You are probably well aware of the health risks tied to smoking. Unfortunately, that is not where the risks end. Smokers are also putting others at risk from the secondhand smoke. This is the smoke that fills the room when people are smoking and is inhaled by others. If a woman smokes while pregnant, she is exposing her unborn child to secondhand smoke.
When you smoke a cigarette, you know you are taking in nicotine and other toxins. What you may not be taking into consideration is that people around you are also taking in the same toxins. There are many studies that link secondhand smoke to illnesses such as cancer in the brain, larynx, pharynx, and bladder.
Women exposed to secondhand smoke have a higher risk for breast cancer.
Smoking during pregnancy increases the risk of liver cancer in the child by five times over those born to non-smoking parents.
Children exposed to secondhand smoke are at a greater risk for asthma, wheezing, coughing, pneumonia, and even slowed lung development than those in a non-smoking environment. If they become ill with bronchitis or the flu, there is a greater probability of a hospital stay or long-term treatment.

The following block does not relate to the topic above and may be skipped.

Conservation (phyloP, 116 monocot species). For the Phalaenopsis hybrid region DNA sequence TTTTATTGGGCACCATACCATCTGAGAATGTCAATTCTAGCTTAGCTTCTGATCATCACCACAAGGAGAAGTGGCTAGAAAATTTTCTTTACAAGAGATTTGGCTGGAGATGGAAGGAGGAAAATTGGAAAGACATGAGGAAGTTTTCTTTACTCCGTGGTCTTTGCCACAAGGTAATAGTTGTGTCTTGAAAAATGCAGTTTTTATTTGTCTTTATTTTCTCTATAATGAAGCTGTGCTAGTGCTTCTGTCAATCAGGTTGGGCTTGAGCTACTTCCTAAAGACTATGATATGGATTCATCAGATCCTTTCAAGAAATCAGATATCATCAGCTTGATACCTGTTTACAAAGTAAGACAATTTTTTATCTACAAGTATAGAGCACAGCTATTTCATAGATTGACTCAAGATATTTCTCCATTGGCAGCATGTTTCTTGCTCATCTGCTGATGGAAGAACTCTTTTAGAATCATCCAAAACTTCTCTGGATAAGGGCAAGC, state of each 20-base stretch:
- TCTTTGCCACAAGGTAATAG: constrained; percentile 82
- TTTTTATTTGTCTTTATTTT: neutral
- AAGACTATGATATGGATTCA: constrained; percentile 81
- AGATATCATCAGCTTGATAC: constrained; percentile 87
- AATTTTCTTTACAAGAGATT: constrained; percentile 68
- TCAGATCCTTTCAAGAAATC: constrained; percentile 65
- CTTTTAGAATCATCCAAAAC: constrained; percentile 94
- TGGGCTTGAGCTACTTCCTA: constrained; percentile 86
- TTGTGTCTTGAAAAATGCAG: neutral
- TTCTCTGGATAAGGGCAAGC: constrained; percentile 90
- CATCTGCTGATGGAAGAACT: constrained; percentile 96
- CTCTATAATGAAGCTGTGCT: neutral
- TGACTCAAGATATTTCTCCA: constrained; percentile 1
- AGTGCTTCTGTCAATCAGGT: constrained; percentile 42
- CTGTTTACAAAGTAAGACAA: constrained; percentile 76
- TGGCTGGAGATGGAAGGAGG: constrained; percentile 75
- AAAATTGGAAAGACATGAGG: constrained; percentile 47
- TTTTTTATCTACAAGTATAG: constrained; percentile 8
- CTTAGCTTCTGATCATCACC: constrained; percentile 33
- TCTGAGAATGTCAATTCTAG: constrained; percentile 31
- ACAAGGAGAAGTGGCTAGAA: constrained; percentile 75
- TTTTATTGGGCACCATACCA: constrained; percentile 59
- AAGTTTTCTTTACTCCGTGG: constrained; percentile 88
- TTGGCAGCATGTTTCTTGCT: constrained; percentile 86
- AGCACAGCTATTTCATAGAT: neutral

Your pets are also at risk and are susceptible to diseases related to smoke, such as: cancer of the nose, sinuses, and lungs. If they develop cancer, they will probably not survive because it weakens their entire system and there are limited treatment options..
The only way to minimize the exposure of your children and pets is to smoke outdoors – never in an enclosed space, such as your home or car. If you choose to smoke indoors, pick a designated smoking area where you can close the door and open the window. Children and pets should not be allowed to enter. Keep the rest of your home smoke-free.
Obviously, the best choice is to quit smoking. This will insure that your loved ones and pets have zero exposure to secondhand smoke in your home. PLUS, you will live longer and enjoy better health with an enhanced sense of well-being.